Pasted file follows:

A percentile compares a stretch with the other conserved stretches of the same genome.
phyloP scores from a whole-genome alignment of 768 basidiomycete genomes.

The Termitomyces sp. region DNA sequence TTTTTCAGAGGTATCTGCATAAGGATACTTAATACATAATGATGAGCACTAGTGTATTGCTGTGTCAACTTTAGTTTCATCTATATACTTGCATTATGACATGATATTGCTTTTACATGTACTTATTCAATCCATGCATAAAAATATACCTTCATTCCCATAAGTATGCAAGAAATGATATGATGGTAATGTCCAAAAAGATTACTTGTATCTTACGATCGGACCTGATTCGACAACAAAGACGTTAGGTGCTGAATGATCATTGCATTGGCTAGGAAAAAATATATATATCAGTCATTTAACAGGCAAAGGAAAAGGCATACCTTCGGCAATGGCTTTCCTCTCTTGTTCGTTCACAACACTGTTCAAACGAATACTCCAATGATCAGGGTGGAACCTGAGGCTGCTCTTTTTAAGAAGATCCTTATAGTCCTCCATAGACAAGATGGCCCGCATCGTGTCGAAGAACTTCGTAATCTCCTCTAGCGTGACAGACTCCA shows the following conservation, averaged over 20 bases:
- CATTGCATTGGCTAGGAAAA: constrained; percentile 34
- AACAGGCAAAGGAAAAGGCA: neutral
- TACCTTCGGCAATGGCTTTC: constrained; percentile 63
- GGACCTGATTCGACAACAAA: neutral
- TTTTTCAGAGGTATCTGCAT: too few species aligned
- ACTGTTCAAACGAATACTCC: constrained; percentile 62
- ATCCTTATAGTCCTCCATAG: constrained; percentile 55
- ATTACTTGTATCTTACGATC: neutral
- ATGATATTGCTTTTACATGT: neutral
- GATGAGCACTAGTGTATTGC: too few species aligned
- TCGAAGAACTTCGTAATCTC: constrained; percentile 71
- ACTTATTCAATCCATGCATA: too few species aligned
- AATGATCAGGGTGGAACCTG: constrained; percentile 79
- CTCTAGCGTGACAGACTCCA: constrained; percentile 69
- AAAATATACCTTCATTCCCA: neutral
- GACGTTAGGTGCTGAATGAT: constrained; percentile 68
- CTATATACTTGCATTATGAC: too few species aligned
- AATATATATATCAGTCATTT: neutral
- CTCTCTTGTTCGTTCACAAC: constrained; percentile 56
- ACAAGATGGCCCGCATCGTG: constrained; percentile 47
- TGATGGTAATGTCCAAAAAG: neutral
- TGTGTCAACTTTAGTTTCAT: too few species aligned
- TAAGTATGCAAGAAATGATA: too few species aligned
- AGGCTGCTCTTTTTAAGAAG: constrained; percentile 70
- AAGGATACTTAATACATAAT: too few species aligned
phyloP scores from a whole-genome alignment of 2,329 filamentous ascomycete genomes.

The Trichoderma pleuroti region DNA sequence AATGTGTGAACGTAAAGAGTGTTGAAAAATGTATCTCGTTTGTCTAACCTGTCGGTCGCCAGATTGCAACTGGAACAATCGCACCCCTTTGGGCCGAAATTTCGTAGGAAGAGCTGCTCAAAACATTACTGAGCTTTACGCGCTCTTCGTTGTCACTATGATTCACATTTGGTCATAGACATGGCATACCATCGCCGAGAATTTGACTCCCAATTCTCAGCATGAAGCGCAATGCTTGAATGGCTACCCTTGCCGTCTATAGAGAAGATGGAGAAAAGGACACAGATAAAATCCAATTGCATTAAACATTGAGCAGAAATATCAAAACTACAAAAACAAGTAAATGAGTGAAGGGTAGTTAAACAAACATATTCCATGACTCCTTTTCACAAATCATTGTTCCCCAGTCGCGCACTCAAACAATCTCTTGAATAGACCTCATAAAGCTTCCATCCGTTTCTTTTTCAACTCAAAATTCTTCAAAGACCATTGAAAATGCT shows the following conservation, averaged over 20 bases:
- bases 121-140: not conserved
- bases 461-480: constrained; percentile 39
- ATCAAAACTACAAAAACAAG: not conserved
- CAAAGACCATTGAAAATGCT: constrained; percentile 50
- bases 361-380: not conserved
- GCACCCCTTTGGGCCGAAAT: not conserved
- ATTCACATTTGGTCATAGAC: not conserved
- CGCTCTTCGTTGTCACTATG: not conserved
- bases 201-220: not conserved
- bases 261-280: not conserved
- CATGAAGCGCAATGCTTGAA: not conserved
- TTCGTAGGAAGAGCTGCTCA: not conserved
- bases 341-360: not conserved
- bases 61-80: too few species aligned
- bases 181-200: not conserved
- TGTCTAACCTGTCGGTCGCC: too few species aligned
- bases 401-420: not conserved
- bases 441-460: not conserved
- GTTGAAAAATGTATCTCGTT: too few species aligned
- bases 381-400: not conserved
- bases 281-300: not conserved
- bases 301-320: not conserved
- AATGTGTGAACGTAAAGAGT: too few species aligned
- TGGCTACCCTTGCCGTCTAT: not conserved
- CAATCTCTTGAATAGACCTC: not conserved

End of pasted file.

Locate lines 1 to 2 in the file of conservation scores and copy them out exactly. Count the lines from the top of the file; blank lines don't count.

A percentile compares a stretch with the other conserved stretches of the same genome.
phyloP scores from a whole-genome alignment of 768 basidiomycete genomes.